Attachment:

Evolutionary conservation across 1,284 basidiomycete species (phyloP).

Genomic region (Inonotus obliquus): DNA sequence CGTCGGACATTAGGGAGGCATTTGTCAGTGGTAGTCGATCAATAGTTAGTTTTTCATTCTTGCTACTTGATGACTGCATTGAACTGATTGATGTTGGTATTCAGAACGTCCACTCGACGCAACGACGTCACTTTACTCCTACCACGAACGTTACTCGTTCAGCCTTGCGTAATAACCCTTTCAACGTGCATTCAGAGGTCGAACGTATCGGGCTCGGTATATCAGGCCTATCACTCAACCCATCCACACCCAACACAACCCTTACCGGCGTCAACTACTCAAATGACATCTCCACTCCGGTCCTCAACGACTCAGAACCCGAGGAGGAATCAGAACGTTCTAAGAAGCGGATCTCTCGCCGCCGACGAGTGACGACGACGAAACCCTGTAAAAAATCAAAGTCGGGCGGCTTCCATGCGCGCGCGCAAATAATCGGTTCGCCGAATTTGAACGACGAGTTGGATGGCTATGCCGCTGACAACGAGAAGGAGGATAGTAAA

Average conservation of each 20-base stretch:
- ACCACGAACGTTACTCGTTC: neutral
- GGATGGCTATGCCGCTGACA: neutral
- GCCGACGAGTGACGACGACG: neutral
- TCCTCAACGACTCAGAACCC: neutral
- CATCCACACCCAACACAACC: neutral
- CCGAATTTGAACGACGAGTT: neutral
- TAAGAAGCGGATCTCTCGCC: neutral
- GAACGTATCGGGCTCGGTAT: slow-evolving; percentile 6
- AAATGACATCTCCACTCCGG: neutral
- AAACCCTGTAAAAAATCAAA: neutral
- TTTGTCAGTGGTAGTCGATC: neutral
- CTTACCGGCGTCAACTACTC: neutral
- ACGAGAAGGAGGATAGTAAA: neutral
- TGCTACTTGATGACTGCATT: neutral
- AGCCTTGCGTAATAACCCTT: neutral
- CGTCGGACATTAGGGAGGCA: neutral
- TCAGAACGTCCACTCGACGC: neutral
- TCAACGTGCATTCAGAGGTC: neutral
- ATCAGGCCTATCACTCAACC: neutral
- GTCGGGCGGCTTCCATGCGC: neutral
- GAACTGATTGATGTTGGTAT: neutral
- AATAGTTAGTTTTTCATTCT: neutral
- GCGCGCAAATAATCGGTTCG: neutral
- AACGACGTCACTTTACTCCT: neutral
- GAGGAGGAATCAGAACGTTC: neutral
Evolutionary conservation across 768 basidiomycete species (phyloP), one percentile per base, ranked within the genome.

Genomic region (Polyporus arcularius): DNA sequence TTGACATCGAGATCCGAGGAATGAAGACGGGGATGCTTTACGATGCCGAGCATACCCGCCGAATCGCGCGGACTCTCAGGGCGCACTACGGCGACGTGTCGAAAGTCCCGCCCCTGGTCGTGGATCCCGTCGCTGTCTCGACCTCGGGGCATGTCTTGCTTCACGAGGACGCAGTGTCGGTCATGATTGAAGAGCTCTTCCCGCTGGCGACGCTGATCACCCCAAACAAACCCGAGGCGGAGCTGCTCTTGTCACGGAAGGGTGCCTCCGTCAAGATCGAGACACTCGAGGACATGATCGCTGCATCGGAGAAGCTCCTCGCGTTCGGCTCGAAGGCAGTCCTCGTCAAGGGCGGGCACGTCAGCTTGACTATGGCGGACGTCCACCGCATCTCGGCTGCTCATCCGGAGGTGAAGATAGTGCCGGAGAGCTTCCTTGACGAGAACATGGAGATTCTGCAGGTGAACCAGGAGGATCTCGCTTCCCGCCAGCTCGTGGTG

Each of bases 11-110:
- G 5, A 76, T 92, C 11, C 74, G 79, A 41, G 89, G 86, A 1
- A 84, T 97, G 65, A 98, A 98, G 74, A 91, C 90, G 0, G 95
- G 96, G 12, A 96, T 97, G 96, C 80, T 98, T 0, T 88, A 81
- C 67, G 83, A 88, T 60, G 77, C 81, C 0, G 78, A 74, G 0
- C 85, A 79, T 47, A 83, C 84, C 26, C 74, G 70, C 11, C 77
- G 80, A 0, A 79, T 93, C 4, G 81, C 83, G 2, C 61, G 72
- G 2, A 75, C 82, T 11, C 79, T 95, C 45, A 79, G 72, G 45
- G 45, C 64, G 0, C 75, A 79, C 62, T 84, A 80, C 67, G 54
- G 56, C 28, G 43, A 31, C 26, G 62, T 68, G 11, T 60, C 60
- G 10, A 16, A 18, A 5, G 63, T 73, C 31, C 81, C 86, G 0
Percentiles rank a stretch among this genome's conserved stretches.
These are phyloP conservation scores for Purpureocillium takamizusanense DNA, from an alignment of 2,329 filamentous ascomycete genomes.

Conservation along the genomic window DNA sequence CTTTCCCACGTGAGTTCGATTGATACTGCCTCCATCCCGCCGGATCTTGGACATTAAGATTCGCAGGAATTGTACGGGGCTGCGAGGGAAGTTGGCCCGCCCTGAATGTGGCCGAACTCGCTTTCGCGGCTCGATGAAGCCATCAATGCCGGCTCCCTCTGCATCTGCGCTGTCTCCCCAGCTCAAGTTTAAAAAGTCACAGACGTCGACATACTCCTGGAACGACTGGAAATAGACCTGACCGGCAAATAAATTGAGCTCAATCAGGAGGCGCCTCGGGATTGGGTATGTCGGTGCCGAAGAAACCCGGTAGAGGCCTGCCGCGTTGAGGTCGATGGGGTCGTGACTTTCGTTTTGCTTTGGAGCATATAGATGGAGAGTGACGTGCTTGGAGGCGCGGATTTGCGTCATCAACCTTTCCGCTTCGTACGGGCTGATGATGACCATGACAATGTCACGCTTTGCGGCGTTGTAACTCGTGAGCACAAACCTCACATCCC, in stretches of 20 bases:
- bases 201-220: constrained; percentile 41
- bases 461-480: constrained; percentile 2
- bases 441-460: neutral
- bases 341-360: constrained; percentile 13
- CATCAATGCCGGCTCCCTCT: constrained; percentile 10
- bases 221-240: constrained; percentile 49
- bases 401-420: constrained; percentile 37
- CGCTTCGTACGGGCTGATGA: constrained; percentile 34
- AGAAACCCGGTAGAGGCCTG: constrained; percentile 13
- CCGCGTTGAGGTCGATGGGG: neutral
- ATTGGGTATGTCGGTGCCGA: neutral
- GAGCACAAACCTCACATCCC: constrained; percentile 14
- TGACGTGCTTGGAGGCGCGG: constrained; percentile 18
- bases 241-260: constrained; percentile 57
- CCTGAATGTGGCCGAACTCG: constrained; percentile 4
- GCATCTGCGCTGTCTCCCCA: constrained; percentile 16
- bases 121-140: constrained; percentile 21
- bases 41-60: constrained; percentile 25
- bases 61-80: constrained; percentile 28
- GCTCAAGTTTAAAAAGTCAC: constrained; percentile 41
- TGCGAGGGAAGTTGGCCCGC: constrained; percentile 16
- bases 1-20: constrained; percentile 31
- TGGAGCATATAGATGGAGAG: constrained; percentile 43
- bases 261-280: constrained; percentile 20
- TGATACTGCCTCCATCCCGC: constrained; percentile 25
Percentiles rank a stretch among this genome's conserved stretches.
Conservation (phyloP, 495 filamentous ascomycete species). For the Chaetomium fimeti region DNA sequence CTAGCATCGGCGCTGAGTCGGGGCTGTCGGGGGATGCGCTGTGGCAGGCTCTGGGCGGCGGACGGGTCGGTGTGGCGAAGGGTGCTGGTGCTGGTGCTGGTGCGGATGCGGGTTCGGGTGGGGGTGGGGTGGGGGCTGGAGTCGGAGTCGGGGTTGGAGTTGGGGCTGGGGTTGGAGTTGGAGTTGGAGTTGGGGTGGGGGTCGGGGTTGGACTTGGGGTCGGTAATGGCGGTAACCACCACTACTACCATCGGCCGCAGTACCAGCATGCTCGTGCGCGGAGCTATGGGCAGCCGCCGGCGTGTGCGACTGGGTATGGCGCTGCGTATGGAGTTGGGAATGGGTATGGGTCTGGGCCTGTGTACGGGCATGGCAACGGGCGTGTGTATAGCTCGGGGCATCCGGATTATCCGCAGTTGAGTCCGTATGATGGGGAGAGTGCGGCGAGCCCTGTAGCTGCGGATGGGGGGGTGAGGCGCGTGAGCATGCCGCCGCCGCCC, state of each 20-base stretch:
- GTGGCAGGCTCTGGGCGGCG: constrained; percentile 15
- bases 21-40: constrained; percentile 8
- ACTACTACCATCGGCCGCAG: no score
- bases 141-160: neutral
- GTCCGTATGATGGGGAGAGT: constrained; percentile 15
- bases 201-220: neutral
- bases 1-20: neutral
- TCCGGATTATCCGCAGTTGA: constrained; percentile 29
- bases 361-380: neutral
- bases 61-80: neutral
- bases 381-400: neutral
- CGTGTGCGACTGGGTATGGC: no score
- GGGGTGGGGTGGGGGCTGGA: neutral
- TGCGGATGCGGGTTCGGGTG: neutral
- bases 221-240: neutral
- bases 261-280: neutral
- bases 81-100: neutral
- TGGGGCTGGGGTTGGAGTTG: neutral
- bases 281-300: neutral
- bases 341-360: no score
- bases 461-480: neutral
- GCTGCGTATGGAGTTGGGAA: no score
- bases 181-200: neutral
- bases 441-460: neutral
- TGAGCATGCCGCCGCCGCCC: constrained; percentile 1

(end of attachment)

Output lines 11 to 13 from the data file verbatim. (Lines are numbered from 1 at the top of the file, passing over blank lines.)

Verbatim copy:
- GAACGTATCGGGCTCGGTAT: slow-evolving; percentile 6
- AAATGACATCTCCACTCCGG: neutral
- AAACCCTGTAAAAAATCAAA: neutral